I sat at my desk, frozen, my phone against my ear. I had to have misheard, right? There was no way I’d just stumbled on a former companion to Howard Weiss being missing for two years. It was like something out of a made-for-TV movie.
“I’m sorry, Mr. Vinarisky. Did you say that Patricia was missing?” I hoped my voice sounded more natural to him than it did to me.
“Two years ago last month,” Frank Vinarisky said. “Are you seriously trying to tell me that you didn’t know? Why would you be calling unless you knew something about her kidnapping?”
“She was kidnapped.” I made it a statement rather than a question because I had a feeling Frank would think I was patronizing him, but he still took it poorly.
“Of course she was kidnapped! My daughter is a sweet, innocent girl. She wouldn’t have run away, no matter what anyone says.” His voice was getting louder and more intense.
“I truly am sorry, sir. I didn’t know.”
“Bullshit!” Frank practically shouted the word, and I winced. “You have to know something! How did you find out about my daughter? How did you know to call me?”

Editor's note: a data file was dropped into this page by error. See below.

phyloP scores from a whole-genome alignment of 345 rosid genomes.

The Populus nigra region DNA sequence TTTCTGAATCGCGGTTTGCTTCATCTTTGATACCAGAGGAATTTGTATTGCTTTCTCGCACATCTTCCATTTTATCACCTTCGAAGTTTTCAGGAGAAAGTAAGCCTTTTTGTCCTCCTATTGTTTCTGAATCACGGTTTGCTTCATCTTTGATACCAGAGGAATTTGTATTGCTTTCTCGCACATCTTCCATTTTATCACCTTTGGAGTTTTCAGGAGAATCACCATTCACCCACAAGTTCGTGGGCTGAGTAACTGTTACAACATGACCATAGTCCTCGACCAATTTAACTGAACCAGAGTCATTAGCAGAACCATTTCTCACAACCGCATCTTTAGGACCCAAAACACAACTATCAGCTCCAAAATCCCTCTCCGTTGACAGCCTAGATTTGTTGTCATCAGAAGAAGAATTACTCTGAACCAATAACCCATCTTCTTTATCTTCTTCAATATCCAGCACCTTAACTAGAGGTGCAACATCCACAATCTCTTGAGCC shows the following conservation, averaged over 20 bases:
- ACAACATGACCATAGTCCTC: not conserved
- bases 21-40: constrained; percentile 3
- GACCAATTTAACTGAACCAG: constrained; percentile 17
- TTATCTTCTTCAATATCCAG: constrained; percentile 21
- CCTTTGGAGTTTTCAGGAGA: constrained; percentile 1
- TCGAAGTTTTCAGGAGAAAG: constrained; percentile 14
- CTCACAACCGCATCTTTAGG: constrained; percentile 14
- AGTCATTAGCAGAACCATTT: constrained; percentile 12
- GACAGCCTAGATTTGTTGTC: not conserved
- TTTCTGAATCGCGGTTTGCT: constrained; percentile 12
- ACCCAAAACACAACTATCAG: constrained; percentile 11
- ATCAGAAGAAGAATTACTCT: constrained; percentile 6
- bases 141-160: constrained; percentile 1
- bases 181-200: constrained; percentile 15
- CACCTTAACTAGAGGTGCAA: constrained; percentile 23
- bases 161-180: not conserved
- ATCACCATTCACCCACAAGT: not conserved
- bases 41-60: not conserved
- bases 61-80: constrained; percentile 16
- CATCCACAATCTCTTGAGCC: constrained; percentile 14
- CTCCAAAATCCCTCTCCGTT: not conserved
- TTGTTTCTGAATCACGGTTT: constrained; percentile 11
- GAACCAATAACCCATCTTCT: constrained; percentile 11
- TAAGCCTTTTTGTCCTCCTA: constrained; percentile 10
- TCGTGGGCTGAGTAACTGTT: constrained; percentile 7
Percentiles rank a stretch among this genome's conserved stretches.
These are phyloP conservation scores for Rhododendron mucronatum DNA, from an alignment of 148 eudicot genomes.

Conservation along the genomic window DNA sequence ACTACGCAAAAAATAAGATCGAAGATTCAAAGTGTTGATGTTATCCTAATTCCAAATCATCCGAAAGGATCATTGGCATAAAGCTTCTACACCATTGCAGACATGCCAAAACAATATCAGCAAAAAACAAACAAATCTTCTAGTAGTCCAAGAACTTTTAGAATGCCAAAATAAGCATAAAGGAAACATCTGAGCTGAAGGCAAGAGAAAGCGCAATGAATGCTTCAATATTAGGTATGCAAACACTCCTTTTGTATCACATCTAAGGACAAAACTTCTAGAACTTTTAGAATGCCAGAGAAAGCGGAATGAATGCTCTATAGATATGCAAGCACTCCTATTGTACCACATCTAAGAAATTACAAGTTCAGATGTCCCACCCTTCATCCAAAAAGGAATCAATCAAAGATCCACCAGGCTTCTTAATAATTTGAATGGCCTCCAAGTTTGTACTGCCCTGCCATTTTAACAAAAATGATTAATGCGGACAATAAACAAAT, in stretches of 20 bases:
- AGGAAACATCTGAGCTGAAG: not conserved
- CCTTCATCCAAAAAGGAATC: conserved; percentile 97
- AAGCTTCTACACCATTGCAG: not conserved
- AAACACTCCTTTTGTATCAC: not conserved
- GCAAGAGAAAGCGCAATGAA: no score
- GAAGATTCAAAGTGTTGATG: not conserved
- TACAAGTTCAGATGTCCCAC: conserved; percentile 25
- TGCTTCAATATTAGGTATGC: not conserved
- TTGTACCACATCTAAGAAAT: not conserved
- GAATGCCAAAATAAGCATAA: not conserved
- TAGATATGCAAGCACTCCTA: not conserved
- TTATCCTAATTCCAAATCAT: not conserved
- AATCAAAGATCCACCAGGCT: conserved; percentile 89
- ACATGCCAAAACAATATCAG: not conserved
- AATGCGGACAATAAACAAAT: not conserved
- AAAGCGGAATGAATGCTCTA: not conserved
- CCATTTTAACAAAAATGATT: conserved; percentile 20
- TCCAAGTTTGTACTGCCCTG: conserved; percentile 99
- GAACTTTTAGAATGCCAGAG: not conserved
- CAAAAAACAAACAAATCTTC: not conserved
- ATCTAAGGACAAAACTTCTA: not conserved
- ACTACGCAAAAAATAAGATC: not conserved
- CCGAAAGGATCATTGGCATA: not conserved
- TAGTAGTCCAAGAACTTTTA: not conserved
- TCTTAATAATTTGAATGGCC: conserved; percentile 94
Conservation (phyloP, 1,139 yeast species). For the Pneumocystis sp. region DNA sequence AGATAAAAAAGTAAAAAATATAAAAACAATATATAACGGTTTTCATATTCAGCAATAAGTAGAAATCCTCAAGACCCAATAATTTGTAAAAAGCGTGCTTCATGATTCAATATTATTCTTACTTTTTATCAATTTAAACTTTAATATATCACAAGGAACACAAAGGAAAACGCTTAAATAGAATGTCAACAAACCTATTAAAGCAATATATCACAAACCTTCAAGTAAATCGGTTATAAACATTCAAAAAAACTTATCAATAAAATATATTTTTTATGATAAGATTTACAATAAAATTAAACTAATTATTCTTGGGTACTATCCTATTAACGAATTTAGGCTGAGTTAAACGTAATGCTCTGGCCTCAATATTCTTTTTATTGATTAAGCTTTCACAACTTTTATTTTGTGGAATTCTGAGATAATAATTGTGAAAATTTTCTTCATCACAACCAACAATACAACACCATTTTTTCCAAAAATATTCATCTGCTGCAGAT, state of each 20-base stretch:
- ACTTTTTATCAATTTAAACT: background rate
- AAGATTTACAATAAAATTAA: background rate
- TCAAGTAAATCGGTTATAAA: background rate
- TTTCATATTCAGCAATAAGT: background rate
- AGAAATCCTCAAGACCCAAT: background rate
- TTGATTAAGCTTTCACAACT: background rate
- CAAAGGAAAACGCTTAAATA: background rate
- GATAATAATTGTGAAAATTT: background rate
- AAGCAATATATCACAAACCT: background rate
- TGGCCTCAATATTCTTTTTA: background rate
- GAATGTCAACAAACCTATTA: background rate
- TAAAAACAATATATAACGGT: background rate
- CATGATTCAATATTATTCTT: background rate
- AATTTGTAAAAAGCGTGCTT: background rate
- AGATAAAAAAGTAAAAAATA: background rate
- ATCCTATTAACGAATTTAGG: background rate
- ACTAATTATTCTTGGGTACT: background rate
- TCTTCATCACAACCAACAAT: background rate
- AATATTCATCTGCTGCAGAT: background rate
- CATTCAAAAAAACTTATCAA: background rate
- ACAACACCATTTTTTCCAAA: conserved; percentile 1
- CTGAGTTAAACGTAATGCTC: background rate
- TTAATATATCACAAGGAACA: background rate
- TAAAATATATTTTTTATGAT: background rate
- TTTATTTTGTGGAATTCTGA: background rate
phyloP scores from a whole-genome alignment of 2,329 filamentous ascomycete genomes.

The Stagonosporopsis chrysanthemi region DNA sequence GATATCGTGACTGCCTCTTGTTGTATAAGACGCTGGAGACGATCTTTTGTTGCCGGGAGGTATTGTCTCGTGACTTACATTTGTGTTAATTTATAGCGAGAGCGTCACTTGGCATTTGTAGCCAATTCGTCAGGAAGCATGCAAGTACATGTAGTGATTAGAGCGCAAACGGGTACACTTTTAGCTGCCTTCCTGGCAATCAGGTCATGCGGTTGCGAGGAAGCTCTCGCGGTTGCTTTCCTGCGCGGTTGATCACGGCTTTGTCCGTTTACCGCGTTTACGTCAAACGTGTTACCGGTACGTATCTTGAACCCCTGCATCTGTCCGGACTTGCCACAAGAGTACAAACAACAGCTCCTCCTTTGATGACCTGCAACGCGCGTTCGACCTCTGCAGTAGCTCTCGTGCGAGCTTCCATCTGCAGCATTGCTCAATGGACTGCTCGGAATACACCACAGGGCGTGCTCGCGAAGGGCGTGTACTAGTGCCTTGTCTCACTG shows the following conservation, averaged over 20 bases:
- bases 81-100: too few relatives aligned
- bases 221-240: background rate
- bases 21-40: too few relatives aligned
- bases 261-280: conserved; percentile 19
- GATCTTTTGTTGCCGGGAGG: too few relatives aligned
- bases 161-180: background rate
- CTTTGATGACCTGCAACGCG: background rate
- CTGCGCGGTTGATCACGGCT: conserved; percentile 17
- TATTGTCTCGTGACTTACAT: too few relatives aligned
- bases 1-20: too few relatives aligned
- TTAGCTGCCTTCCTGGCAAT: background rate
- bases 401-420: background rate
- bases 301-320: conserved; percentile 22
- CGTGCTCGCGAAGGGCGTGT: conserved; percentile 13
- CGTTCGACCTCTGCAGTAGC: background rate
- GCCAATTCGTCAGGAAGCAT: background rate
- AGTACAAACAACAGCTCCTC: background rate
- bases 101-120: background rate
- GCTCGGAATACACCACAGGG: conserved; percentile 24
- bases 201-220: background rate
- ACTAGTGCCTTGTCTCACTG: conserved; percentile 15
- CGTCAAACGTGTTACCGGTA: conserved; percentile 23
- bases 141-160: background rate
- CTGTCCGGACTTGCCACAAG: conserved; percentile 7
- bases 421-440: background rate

“I’m sorry.” I repeated the only thing I could say. I couldn’t tell him that I’d been led to his daughter’s name through a client. I might not have been Howard’s actual attorney, but I was still a part of the law firm that represented him and I couldn’t violate attorney-client privilege, especially when it was just based on speculation.
“If you know something, you have to tell me!”
I didn’t say anything. What could I say? Sorry, sir, I found your daughter’s picture when I was researching the possibility of affairs for a rich, womanizing client. I didn’t think that would go over well.
“You tell whoever you work for that I will find out what happened to my daughter, and they’re going to pay.”
The line went dead as Mr. Vinarisky ended the call. I set down my receiver and stared at the phone for nearly a full minute. That hadn’t gone like I’d thought it would at all. A missing daughter and an angry father. Files on ordinary women who were seen in pictures with Howard, but didn’t seem to have any other sort of media presence. In this day and age, that alone was suspicious.
I closed my eyes and inhaled slowly, calming myself. I hadn’t been afraid – no point to that on a phone call, since it wasn’t like he could’ve hurt me – but my heart was racing nonetheless and my hands were trembling. I counted to twenty, then opened my eyes. Better. I still felt a bit shaky, but I was in control.
I needed to figure out what was going on.